It is football season again, which for fans means it’s time for things like singing fight songs, tailgating, eating wings, and drinking beer—outright fun! It is fun for the majority of players too, but the fun may subside if and when a player gets a blow to the head (even with a helmet on). When a player gets their “bell rung,” sports commentators typically refer to them as concussions, but the more accurate medical terminology is traumatic brain injuries (TBI).
What is a TBI?
According to the Brain Injury Alliance of Colorado, “a traumatic brain injury (TBI) is a blow or jolt to the head or a penetrating head injury that disrupts the function of the brain. Not all blows or jolts to the head result in a TBI. The severity of such an injury may range from “mild,” i.e., a brief change in mental status or consciousness to “severe,” i.e., an extended period of unconsciousness or amnesia after the injury. A TBI can result in short or long-term problems with independent function.”
Mechanism of Traumatic Brain Injuries
As noted in the graphic below, the head in motion stops suddenly. Then the brain compresses into the skull, and compresses again as it rebounds. Therefore, two impacts occur when a person’s head and an object collide. If a player was hit in the front of his head (by another helmet, for example), the initial impact would occur in the front and the second impact would be in the back of his head.
Delays in Diagnosis and Treatment of TBIs
Though the NFL and NCAA mandate concussion safety protocols, the rest of us do not usually have the same care and attention when we get injured. Therefore, many times TBIs (especially mild TBIs) go untreated. For one, the injured person may have more obvious injuries that take medical precedence (e.g., broken leg, lacerations). Secondly, TBI symptoms may not be present or noticed at the time of injury.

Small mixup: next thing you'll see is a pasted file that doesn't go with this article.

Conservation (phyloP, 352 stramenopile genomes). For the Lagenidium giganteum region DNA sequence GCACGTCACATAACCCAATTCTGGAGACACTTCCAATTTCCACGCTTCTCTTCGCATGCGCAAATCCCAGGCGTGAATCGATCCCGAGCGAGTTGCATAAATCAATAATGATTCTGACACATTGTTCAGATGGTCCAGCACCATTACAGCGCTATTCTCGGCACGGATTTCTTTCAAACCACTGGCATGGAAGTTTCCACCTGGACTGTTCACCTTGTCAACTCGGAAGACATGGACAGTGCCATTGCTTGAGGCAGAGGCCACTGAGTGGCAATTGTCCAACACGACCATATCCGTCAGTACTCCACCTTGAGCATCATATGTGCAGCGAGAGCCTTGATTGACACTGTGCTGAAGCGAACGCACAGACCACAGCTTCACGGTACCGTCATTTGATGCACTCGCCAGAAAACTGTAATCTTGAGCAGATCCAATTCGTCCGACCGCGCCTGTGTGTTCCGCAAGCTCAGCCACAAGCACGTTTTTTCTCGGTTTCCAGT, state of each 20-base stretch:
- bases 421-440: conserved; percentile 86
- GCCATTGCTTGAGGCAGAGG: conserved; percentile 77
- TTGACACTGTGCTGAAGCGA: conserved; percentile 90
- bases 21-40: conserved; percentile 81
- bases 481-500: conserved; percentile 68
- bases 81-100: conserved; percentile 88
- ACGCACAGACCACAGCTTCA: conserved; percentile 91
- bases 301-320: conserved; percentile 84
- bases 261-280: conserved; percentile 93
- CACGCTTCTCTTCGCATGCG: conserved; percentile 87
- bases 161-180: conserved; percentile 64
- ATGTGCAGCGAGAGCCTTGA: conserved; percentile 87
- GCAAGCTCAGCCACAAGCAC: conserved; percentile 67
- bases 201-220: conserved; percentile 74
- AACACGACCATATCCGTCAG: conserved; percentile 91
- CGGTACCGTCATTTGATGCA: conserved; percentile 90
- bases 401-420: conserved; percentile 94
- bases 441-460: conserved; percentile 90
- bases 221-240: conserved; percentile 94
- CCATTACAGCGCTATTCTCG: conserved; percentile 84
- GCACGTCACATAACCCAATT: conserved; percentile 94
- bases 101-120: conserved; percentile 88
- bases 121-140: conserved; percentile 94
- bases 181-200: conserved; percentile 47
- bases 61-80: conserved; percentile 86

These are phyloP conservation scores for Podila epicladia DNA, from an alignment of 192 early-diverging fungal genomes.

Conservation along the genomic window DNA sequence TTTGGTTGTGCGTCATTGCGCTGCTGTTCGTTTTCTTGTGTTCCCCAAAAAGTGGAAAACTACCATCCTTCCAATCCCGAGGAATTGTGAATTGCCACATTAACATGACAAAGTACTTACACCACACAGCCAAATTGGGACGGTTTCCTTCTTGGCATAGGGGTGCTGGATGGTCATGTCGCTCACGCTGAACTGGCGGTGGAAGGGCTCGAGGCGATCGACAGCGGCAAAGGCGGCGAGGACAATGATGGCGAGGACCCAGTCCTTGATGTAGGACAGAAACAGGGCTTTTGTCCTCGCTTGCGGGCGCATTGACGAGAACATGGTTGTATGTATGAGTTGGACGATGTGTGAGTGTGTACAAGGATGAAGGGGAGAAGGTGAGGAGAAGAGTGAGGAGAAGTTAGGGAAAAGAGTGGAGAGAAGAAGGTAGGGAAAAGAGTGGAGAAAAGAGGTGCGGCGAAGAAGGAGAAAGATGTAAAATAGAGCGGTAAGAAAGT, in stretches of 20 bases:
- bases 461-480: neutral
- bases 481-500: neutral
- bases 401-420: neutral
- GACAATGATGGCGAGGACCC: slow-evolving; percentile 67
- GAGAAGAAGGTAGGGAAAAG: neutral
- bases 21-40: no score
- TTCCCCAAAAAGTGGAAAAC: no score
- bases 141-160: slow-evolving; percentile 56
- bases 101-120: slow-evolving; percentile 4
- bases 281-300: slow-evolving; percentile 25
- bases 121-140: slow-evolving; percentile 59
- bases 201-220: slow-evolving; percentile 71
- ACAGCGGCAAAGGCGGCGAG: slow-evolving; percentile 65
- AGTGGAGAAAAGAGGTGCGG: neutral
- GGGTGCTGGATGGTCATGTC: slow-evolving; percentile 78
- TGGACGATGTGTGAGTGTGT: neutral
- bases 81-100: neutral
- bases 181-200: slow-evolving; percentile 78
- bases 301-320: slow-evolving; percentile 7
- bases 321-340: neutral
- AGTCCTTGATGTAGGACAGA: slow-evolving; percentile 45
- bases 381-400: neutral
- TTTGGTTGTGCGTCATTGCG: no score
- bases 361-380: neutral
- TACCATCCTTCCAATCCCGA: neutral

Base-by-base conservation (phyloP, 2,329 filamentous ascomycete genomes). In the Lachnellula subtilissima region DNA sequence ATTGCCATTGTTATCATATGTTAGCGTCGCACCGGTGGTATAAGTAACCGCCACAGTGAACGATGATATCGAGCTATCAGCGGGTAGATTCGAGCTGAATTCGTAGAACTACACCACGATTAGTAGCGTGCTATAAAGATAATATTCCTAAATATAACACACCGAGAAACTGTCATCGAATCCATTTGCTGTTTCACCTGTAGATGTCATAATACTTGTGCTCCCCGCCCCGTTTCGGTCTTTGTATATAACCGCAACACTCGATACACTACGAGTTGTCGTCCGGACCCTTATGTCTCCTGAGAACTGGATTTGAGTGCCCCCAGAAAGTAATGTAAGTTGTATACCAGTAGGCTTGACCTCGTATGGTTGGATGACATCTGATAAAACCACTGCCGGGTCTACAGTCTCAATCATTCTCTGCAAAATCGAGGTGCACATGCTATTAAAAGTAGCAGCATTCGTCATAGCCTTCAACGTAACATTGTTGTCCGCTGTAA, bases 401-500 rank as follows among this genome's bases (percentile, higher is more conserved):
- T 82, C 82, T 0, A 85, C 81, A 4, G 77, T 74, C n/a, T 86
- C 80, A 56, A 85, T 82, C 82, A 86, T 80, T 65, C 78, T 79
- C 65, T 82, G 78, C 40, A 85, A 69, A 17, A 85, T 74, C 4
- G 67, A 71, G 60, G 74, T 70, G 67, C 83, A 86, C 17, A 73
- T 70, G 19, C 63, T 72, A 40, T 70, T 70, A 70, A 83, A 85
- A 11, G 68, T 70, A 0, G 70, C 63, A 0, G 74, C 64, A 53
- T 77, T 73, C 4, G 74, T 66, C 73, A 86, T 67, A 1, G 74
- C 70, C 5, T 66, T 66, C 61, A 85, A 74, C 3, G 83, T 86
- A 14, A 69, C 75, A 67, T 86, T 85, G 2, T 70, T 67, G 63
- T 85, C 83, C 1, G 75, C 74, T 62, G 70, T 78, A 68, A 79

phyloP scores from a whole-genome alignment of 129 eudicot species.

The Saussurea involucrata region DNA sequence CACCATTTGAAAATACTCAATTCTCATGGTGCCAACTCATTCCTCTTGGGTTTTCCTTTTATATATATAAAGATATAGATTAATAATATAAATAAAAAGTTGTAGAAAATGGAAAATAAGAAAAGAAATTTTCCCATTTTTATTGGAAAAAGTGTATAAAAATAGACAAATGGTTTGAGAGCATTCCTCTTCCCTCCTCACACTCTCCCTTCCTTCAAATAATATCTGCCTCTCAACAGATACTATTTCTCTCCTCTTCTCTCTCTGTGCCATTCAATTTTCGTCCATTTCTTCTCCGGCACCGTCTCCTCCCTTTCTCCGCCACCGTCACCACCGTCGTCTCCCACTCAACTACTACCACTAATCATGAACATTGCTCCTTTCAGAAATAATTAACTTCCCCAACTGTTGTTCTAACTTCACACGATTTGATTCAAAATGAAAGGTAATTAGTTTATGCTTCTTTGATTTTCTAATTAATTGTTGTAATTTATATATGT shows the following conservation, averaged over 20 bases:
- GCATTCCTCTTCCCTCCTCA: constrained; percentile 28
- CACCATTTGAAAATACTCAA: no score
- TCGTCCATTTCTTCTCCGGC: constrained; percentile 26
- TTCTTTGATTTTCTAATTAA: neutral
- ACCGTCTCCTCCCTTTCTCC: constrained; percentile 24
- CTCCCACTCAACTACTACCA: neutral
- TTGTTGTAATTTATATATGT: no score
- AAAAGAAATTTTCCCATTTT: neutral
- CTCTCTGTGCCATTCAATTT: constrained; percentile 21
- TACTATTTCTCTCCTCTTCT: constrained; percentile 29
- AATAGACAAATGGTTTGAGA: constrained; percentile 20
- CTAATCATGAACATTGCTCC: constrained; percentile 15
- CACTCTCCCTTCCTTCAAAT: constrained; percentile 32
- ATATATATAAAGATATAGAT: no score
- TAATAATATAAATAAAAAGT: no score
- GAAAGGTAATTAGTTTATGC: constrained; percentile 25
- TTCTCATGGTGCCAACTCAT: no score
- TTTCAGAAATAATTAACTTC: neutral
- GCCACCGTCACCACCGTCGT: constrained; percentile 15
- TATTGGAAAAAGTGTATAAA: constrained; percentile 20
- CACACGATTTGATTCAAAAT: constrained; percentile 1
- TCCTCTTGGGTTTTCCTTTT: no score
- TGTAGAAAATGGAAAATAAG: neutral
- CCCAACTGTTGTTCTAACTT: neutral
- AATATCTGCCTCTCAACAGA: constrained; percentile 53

The symptoms may be delayed days or weeks before they appear. The symptoms are often subtle and are often missed by the injured person, family and doctors. In fact, people with traumatic brain injuries often look normal, and they do not even realize they have a problem. What gets them to seek medical help is that their family and friends may notice changes in their behavior. Other times, they may realize that things that used to come easy to them are now frustrating or difficult.
Even when someone with a TBI seeks and receives medical attention, the MRI and CAT scans are often “normal.” However, the injured person may have cognitive problems such as fatigue, headache, visual disturbances, difficulty thinking, memory problems, sleep disturbances, attention deficits, mood swings, depression, and frustration that occur right away or linger for many months to years (post-concussion syndrome).
TBIs Occur in the Normal Activities of Daily Life
Concussions, TBIs, and the disease that one can get from repeated TBIs, chronic traumatic encephalopathy (CTE), have been in the media spotlight over the last few years, thanks to biographical sports films like, “Concussion.” In fact, more and more parents are concerned about their children playing football. But TBIs happen every single day to people who have never donned a football helmet.
According to the CDC, the three leading causes of TBI are falls (47%), being struck by or against an object (15%), and motor vehicle accidents (14%). While motor vehicle accidents are the third leading cause of TBI, they make up the largest percentage of TBI-related deaths (19%).
In our next blog, we will focus on how slip and fall, motor vehicle, bicycling, or motorcycle accidents can result in traumatic brain injuries and post-concussion syndrome. In the meantime, if you have been injured in an accident, please do not hesitate to get started on getting the compensation you deserve. The attorneys at Mac Hester Law are knowledgeable, experienced, and compassionate. Contact us today for a free consultation.